Monday, January 9, 2017

Hockeyviz/SB Nation Wraparound - January 9th

Happy Monday! It's cold, it's miserable out, there are no holidays until May, and life is generally pretty bleak. But it's hockey season, and that's what we're going to have to cling to if we want to survive until Memorial Day.

Let's jump on our flying zamboni and go around the NHL.

Montreal Canadiens (Eyes On The Prize)

We'll start with the Habs, who have ridden a 3-game win streak (and a stretch of 7 games in which they secured 10 points) to take a stranglehold atop the Atlantic Division. They're now nine points clear. and they have three games in hand on the second-place Bruins.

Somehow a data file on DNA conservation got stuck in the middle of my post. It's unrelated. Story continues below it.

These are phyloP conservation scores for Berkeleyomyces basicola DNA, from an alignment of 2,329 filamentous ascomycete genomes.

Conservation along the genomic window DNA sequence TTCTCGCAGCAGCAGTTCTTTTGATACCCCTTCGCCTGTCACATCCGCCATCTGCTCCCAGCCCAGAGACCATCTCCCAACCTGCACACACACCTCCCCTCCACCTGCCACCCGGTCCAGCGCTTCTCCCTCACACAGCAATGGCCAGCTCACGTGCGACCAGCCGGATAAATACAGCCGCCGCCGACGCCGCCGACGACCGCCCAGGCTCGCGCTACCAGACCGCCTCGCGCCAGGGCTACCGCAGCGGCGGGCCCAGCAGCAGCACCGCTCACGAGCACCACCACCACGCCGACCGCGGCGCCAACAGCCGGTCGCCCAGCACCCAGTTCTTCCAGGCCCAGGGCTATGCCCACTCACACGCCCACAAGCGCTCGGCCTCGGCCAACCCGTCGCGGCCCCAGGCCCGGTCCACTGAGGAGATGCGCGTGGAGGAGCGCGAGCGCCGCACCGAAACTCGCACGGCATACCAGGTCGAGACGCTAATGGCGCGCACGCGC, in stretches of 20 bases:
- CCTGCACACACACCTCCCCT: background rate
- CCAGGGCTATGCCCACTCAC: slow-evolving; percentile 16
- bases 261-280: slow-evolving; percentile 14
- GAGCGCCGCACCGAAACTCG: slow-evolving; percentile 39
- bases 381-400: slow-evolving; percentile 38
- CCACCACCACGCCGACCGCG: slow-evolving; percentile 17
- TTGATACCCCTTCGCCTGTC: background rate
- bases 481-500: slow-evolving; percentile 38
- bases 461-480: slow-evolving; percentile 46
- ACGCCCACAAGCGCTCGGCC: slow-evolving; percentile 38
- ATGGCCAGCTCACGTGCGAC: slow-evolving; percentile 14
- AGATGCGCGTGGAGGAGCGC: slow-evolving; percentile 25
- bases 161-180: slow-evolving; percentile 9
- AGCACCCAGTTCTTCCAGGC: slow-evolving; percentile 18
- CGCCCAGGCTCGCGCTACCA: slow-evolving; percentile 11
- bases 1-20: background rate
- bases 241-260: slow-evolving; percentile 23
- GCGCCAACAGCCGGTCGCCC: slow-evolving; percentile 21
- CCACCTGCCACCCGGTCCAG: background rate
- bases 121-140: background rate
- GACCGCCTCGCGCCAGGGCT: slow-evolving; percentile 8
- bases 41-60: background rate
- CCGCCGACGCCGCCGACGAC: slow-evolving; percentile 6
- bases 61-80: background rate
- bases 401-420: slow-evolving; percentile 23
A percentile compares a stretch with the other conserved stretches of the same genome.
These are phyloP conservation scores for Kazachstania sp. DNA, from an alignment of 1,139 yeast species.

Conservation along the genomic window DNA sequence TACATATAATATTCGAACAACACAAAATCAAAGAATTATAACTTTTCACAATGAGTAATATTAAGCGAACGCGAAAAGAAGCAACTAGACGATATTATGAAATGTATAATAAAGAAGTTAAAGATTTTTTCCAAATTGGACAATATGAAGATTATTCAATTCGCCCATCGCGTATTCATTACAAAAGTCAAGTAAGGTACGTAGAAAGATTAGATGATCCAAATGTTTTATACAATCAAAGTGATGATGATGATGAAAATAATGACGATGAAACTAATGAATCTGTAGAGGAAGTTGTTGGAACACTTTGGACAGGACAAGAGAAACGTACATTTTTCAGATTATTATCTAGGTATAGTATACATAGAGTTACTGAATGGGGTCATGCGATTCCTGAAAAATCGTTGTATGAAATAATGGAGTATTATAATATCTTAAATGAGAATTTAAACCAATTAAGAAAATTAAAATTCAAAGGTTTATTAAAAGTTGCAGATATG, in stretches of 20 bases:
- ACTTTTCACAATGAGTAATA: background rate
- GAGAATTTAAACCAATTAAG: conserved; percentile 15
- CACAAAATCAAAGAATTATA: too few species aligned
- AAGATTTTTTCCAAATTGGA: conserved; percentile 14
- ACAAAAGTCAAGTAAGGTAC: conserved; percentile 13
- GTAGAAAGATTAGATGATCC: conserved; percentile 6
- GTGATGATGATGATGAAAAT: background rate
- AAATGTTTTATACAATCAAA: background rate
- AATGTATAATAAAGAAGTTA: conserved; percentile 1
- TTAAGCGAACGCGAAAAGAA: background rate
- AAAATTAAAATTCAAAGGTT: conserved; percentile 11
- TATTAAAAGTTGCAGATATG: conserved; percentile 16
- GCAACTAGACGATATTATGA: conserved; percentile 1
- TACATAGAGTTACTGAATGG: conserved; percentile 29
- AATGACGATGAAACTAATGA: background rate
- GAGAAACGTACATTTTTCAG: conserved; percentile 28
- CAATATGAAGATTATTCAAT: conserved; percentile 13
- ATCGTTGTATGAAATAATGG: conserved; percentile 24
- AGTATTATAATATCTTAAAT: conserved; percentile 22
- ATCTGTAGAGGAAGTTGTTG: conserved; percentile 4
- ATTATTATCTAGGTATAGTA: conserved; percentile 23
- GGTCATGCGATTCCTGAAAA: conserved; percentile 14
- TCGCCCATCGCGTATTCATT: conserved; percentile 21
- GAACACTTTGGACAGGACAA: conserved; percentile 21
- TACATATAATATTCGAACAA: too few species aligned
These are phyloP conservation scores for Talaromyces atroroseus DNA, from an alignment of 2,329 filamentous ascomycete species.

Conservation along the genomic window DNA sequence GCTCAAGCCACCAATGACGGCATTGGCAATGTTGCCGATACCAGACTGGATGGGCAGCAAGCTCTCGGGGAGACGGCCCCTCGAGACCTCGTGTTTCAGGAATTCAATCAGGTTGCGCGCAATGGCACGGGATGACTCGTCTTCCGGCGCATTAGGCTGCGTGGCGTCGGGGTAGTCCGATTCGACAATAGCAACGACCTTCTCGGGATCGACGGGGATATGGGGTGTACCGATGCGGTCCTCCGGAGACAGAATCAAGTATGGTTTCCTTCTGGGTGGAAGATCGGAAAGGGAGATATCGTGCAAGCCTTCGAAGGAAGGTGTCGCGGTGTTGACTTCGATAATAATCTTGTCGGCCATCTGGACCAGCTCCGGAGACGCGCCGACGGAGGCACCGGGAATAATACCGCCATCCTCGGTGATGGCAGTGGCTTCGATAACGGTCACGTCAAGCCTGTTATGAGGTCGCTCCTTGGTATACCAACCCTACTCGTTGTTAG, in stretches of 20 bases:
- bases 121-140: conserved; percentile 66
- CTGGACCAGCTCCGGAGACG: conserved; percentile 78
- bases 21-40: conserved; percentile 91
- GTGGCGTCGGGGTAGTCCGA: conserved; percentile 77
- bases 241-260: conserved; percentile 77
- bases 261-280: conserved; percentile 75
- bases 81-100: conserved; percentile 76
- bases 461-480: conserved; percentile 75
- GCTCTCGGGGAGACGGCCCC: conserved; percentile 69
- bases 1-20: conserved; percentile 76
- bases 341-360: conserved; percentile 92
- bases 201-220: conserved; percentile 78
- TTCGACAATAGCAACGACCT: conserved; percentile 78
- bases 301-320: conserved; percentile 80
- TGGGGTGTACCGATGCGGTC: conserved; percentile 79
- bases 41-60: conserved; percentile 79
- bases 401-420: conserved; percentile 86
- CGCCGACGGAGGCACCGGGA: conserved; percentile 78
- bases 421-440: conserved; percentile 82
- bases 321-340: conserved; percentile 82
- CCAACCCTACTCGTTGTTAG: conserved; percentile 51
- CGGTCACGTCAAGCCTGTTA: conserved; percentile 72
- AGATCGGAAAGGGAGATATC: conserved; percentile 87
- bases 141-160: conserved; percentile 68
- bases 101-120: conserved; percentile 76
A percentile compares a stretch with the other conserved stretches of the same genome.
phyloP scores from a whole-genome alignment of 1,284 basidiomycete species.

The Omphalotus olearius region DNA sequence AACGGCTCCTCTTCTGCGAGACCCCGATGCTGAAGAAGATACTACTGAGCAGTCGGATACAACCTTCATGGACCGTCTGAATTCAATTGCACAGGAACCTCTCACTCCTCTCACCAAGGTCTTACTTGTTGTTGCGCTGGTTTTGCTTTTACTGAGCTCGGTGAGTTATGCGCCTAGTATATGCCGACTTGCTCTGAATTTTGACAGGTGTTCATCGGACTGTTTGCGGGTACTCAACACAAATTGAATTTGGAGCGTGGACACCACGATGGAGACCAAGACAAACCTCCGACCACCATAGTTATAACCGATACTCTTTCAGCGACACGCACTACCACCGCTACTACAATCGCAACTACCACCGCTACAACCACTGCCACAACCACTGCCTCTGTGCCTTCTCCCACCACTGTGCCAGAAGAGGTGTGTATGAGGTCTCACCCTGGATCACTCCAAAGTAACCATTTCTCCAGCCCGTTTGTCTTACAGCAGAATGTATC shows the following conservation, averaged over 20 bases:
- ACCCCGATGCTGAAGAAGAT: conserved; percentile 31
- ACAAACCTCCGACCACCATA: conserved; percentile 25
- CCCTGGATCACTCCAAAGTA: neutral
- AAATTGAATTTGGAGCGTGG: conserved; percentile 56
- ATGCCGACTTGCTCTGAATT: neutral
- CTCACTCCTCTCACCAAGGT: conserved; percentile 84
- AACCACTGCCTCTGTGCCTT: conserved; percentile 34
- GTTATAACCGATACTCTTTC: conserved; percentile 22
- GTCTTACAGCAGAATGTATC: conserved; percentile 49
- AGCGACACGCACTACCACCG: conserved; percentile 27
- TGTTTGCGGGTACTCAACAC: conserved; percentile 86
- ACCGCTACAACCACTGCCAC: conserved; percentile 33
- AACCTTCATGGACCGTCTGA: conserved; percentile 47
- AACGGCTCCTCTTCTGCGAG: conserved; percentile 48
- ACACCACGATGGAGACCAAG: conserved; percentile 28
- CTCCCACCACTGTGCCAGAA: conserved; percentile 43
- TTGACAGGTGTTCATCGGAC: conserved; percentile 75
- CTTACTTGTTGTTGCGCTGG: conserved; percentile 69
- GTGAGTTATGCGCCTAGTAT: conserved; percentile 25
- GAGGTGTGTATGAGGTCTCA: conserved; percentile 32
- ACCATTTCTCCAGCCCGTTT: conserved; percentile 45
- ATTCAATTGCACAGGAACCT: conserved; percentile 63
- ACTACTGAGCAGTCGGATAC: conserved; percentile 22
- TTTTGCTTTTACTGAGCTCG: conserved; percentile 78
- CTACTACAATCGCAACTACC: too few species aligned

Canadiens vs. Maple Leafs 10 Takeaways: The end of a character road trip by Veronica Canete (link)
The Captain is captaining: Max Pacioretty has 10 points in his last 10 games, including seven on the seven-game road trip.
As it turns out, Montreal fans are similar to Philadelphia fans in that everything gets blamed on the captain. And when Pacioretty hit a rough spell earlier this year, the hot takes were flying around like crazy. But, like most captains, Pacioretty has been a plus player all season. Nearly every player on the Habs (and certainly the Habs as a whole) are better and more fun with him on the ice:

Pacioretty has also been especially good with Andrew Shaw, which I'm sure is because of things like Jam and Heart and A Nose For The Net (it's worth noting that Shaw has been out since mid-December):

The Canadiens are still enjoying a 10-point lead on second place in the division, and sit third-overall in the league — five forwards and two defencemen shy of an NHL squad.